This Week in Religion 2018-02-12

by | February 12, 2018

“The head of the regional Catholic Church is taking issue with a condition in the Canada Summer Jobs Grant (CSJG) program that requires applications to attest support for reproductive rights, which includes the right to access safe and legal abortion.

As a result, Bishop Ronald Fabbro says the diocese won’t apply for the grant money and he’s urging other religious groups to do the same. The boycott also applies to Catholic parishes that run summer camps and other programs that employ students.

“I believe that we need to take a stand against the position of the government of Canada and say that we will not be bullied into even the appearance of collusion on this issue. While others may take an alternative path, we can make a powerful statement by saying ‘no’ to the conditions as set down by the government,” Fabbro wrote Tuesday, in an open letter to 118 parishes in the Roman Catholic Diocese of London.”


“The Diocese of London said it will “not be bullied” even into appearing to accept the federal government’s so-called “values clause” in applications for the Canada Summer Jobs program.

In a statement Bishop Ronald Peter Fabbro said the Diocese of London needs to “take a stand” on the controversial issue.

“We will not be bullied into even the appearance of collusion on this issue,” wrote Fabbro. “We can make a powerful statement by saying ‘No’ to the conditions as set down by the government.””


“The tears started almost as Jolly Bimbachi stepped off the airport escalator and into the waiting embrace of her 18-year-old daughter.

“You smell like Syria,” said Rayenne Annous  with a laugh, burying her face into her mother’s chest. “So relieved.”

After months apart, Bimbachi, 41, is back with one of her children following an unsuccessful attempt to bring her other two back to Canada.

The Chatham, Ont., woman says she travelled to Lebanon on Nov. 18 to find Omar Ahmad, 8, and Abdal-Geniy Ahmad, 7, after her ex-husband, Ali Ahmad, failed to return the children to Canada following a 2015 visit.”


“A sea change in the religious landscape of Canada is underway. Led by millennials, Canada is increasingly moving towards a secular culture. “Spiritual but not religious” has become our new normal.

A 2015 Angus Reid poll found 39 per cent of Canadians identify as “spiritual but not religious.” Another 27 per cent identify as “neither religious nor spiritual;” 24 per cent as “religious and spiritual;” and 10 per cent as “religious but not spiritual.”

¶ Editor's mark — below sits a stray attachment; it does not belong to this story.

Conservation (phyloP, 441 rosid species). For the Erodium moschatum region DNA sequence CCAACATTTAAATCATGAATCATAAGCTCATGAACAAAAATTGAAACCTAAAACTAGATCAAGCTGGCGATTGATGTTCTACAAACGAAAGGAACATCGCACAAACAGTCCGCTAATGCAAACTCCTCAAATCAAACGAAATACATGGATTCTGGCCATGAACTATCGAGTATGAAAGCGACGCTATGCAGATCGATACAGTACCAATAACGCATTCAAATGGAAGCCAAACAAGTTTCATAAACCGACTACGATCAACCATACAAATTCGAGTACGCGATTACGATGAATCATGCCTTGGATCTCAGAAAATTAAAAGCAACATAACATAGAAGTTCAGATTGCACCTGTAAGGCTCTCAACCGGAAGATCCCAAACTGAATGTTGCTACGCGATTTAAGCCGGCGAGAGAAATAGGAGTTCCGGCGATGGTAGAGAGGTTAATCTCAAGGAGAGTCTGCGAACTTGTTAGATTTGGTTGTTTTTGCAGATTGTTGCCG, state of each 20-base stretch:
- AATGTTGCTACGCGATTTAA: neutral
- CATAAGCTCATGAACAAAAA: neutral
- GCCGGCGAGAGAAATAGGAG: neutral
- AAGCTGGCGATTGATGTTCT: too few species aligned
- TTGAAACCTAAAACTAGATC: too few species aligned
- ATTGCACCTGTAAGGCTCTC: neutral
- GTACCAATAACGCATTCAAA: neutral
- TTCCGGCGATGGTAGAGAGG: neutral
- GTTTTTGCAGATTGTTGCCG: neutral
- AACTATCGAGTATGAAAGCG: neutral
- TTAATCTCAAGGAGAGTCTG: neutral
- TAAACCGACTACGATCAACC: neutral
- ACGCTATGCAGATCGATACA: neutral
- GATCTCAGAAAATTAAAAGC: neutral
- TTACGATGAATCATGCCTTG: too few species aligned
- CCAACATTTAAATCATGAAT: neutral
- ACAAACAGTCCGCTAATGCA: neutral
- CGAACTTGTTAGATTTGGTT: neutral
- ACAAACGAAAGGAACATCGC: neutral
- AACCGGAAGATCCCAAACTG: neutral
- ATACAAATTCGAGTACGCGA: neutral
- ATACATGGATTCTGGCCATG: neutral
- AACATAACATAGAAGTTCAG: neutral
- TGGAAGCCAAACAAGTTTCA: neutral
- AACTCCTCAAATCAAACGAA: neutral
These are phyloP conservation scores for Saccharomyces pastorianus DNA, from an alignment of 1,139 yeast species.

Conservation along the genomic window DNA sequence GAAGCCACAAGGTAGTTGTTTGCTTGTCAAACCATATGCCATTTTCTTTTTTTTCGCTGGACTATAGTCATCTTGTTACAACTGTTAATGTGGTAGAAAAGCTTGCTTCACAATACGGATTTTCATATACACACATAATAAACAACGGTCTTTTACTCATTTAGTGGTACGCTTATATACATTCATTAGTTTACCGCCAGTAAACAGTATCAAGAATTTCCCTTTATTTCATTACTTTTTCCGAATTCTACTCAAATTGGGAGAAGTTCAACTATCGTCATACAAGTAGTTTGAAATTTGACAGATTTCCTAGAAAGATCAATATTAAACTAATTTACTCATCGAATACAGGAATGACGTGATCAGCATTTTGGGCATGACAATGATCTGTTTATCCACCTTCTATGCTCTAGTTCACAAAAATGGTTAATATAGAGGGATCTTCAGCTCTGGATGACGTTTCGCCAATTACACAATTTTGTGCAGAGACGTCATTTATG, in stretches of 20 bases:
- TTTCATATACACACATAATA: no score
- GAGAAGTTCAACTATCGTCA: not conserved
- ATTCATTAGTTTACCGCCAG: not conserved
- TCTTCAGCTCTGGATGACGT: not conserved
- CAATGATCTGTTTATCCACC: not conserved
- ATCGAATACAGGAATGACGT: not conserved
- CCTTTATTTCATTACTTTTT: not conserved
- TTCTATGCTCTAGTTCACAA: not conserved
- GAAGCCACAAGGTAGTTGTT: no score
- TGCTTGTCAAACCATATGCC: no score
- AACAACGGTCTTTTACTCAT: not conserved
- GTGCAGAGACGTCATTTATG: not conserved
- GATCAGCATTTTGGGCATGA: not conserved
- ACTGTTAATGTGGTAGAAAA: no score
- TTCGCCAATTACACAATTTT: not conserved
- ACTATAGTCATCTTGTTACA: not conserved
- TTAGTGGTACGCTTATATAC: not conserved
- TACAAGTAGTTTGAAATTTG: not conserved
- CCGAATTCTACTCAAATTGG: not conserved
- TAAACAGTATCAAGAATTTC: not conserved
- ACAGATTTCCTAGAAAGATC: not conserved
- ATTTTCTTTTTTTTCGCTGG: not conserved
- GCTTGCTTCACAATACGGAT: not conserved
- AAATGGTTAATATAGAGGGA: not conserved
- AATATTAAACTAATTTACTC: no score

What sparked this dramatic change in beliefs and self-identification? And what does it mean for the future of Canadian society?”


Each week Dr. Yusra Ahmad, a psychiatrist and clinical lecturer at University of Toronto, meets six to eight women with a range of mental health disorders at a mosque in the city’s west end. She leads them through a program that combines mindful meditation with concrete skills to manage negative thoughts and regulate emotions.

However, this is not your typical mindfulness therapy. Each session began with prayers from the Qur’an and incorporates teachings from Islamic scholars.

She also uses imagery familiar to the women. For example, when leading a session on mindful eating, instead of using the example of a raisin, as she does with other audiences, she focuses on a date. The reason: Dates have an important role in Muslim traditions, enabling the women to relate to meditation techniques on a more personal level.”


Scott Douglas Jacobsen founded In-Sight Publishing and In-Sight: Independent Interview-Based Journal.

3 thoughts on “This Week in Religion 2018-02-12

  1. dusttodust

    I still don’t understand requiring this sign-off from the organizations. If it can be proven that THEY discriminate against people that might hold those views and not hire them (or have them removed) after some kind of “values” test then sure cut them off (and charge them). But if they don’t do a values test on the prospective employees (or afterwards) then no one would be the wiser.

    Also…organizations don’t hold religious beliefs…people do. Yes people run organizations. Yes organizations can be a religion with people running them to convince people to believe in said religion. But the organization does not have a brain to believe in anything.

    Maybe I’m just not grasping some kind of nuance somewhere.

    1. Shawn the Humanst

      This issue is not discrimination against employees. It’s that you don’t get the money if you are lobbying for or advocating changing the law. So the money cannot go to political groups trying to do political things.

    2. Indi

      Yes, it sounds like you’re conflating two stories. One is about the government refusing to provide funds to groups agitating against Charter values. The other is about religious organizations firing people who don’t measure up to their religious values.

      Shawn the Humanist is talking about the first story. The second story (which I think most recently came up with a person fired for possibly being in a same-sex relationship) isn’t mentioned in this update.


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